5. Space Experiment Concepts: Cup-Burner Flame Extinguishment

    NASA Technical Reports Server (NTRS)

    Takahashi, Fumiaki

    2004-01-01

    Space Fire Suppression Processes & Technology. Space experiment concepts of cup-burner flame extinguishment have been conceived to address to the key issues (i.e., organizing questions) in space fire suppression. Cup-burner flame extinguishment experiment can reveal physical and chemical suppression processes and provide agent effectiveness data useful for technology development of space fire suppression systems in various reduced-gravity platforms.

  6. Nonaqueous method for dissolving lanthanide and actinide metals

    DOEpatents

    Crisler, L.R.

    1975-11-11

    Lanthanide and actinide beta-diketonate complex molecular compounds are produced by reacting a beta-diketone compound with a lanthanide or actinide element in the elemental metallic state in a mixture of carbon tetrachloride and methanol.

  7. Design and characterization of a linear Hencken-type burner

    NASA Astrophysics Data System (ADS)

    Campbell, M. F.; Bohlin, G. A.; Schrader, P. E.; Bambha, R. P.; Kliewer, C. J.; Johansson, K. O.; Michelsen, H. A.

    2016-11-01

    We have designed and constructed a Hencken-type burner that produces a 38-mm-long linear laminar partially premixed co-flow diffusion flame. This burner was designed to produce a linear flame for studies of soot chemistry, combining the benefit of the conventional Hencken burner's laminar flames with the advantage of the slot burner's geometry for optical measurements requiring a long interaction distance. It is suitable for measurements using optical imaging diagnostics, line-of-sight optical techniques, or off-axis optical-scattering methods requiring either a long or short path length through the flame. This paper presents details of the design and operation of this new burner. We also provide characterization information for flames produced by this burner, including relative flow-field velocities obtained using hot-wire anemometry, temperatures along the centerline extracted using direct one-dimensional coherent Raman imaging, soot volume fractions along the centerline obtained using laser-induced incandescence and laser extinction, and transmission electron microscopy images of soot thermophoretically sampled from the flame.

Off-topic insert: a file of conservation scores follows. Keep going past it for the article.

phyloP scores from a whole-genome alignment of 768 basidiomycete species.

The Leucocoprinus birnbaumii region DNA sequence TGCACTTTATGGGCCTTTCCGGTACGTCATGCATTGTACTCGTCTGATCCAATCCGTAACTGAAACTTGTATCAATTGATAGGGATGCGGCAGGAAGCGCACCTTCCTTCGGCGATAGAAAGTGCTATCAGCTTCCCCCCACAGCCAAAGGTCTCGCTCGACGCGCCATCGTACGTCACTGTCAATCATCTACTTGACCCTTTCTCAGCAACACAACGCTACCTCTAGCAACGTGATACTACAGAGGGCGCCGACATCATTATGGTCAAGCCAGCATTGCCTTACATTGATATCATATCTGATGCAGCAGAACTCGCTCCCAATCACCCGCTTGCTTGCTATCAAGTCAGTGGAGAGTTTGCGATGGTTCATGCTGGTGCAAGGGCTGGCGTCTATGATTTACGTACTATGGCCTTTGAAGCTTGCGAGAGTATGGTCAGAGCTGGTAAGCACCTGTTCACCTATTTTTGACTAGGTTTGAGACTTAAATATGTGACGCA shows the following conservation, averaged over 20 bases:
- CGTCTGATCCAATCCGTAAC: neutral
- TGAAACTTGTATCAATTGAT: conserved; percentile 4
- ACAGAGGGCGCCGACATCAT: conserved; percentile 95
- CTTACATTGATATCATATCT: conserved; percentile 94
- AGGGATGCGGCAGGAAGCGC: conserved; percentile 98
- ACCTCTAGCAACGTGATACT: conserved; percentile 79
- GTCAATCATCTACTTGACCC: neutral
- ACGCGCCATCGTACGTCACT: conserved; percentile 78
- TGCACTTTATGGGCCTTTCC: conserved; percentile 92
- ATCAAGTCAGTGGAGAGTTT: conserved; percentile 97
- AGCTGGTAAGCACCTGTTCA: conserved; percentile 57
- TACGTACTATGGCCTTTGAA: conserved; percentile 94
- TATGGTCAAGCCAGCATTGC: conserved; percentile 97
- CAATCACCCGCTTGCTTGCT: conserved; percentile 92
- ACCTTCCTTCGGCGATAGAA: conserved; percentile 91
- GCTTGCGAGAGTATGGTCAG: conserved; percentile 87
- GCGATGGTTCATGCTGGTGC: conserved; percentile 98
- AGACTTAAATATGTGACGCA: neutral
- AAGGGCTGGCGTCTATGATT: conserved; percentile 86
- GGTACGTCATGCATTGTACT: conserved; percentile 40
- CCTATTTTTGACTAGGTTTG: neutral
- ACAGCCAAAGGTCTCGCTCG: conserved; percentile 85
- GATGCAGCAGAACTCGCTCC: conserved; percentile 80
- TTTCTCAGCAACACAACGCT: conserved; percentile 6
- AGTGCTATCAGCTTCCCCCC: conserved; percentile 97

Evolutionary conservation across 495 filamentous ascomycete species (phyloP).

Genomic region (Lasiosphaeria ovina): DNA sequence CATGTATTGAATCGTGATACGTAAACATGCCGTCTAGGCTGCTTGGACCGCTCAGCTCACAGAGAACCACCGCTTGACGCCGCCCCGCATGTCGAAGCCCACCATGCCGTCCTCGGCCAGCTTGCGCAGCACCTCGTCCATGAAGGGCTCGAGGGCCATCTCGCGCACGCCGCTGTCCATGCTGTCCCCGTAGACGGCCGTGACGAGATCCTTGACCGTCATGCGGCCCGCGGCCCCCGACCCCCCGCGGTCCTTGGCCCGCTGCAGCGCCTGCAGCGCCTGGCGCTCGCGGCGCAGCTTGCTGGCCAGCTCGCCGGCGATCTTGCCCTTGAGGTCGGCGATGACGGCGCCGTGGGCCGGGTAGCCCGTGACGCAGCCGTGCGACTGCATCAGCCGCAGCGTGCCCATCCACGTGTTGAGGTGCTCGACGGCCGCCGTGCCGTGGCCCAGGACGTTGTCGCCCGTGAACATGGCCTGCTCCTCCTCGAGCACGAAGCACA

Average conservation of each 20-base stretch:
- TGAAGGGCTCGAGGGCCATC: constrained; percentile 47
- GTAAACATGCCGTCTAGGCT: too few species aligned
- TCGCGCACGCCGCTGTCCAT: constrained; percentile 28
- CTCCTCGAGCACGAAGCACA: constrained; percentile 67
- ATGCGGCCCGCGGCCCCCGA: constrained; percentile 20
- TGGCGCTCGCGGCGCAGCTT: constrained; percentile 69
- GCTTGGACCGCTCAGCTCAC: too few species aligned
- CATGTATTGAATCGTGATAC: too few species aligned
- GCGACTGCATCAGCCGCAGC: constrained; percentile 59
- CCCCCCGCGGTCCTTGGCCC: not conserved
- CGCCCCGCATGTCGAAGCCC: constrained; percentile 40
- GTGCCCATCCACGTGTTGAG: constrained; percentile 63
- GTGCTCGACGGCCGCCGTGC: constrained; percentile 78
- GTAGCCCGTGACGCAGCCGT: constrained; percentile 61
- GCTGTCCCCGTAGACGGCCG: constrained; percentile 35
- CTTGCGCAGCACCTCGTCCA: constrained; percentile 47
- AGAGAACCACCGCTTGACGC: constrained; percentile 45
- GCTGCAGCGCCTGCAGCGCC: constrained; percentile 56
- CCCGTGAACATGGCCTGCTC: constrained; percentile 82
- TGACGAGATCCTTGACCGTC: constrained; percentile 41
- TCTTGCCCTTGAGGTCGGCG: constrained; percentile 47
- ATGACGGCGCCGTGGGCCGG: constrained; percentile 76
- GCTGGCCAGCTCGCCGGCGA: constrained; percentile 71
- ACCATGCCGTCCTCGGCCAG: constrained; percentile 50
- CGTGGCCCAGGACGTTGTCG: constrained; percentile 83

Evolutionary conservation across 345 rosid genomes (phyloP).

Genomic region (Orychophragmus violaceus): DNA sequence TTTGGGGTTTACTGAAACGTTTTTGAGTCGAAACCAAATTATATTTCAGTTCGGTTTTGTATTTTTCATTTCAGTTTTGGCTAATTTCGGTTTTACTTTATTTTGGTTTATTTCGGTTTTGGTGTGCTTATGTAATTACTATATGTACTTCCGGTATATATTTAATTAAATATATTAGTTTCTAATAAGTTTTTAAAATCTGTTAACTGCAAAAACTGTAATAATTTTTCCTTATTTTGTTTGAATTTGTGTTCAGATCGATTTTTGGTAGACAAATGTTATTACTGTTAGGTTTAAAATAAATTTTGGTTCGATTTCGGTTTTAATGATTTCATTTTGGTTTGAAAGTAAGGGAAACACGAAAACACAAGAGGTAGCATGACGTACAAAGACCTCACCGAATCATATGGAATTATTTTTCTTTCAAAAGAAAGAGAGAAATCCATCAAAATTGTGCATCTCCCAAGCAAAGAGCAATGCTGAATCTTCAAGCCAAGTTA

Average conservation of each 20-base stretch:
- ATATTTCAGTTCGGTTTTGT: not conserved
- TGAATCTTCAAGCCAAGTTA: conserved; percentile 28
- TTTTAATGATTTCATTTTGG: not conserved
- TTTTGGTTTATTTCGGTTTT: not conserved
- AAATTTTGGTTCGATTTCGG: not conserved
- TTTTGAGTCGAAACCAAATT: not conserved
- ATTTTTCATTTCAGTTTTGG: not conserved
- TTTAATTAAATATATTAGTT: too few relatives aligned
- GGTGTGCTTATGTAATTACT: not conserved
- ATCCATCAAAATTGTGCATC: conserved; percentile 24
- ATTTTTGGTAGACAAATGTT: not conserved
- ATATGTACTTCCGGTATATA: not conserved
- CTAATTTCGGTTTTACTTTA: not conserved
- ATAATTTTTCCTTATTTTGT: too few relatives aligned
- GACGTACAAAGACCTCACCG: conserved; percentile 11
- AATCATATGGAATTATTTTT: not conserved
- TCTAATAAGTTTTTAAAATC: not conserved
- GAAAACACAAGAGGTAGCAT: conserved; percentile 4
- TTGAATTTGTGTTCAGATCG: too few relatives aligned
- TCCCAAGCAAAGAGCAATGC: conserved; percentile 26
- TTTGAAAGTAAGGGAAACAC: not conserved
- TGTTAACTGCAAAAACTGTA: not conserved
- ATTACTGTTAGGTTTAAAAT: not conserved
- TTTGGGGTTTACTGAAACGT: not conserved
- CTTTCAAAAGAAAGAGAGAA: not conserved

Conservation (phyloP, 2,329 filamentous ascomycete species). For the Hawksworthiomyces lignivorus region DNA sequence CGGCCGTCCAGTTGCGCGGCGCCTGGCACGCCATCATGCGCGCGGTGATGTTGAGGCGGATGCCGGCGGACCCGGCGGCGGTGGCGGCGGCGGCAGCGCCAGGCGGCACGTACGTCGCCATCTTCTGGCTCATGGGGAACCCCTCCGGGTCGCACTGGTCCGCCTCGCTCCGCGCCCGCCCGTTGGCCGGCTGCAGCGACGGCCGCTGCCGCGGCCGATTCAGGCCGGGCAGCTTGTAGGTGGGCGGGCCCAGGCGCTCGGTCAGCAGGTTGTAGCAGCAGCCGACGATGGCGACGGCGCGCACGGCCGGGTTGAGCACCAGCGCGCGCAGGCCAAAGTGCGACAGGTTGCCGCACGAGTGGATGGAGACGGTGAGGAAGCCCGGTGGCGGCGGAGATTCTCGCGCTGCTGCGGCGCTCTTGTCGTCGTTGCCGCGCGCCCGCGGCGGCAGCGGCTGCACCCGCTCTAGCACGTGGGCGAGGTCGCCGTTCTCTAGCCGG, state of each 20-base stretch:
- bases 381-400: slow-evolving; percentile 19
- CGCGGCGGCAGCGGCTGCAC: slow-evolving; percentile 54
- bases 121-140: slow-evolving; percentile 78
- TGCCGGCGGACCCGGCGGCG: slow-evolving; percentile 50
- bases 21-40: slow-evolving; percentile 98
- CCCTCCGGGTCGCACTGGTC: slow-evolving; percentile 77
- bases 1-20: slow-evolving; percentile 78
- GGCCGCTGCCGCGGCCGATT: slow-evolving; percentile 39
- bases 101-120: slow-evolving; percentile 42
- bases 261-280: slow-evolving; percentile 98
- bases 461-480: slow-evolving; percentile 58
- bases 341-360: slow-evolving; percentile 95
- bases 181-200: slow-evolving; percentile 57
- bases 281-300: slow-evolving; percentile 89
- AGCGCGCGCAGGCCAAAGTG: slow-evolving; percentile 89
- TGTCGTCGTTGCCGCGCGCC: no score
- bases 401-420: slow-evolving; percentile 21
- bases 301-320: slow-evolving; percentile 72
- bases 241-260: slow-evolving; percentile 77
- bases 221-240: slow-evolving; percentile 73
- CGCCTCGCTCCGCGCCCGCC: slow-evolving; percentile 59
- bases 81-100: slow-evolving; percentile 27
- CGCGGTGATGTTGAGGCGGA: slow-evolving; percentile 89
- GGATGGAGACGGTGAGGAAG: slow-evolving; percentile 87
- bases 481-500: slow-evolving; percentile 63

8. Design and characterization of a linear Hencken-type burner.

    PubMed

    Campbell, M F; Bohlin, G A; Schrader, P E; Bambha, R P; Kliewer, C J; Johansson, K O; Michelsen, H A

    2016-11-01

    We have designed and constructed a Hencken-type burner that produces a 38-mm-long linear laminar partially premixed co-flow diffusion flame. This burner was designed to produce a linear flame for studies of soot chemistry, combining the benefit of the conventional Hencken burner's laminar flames with the advantage of the slot burner's geometry for optical measurements requiring a long interaction distance. It is suitable for measurements using optical imaging diagnostics, line-of-sight optical techniques, or off-axis optical-scattering methods requiring either a long or short path length through the flame. This paper presents details of the design and operation of this new burner. We also provide characterization information for flames produced by this burner, including relative flow-field velocities obtained using hot-wire anemometry, temperatures along the centerline extracted using direct one-dimensional coherent Raman imaging, soot volume fractions along the centerline obtained using laser-induced incandescence and laser extinction, and transmission electron microscopy images of soot thermophoretically sampled from the flame.

  9. Numerical predictions of burner performance during pulverized coal combustion

    SciTech Connect

    Zarnescu, V.; Pisupati, S.V.

    1999-07-01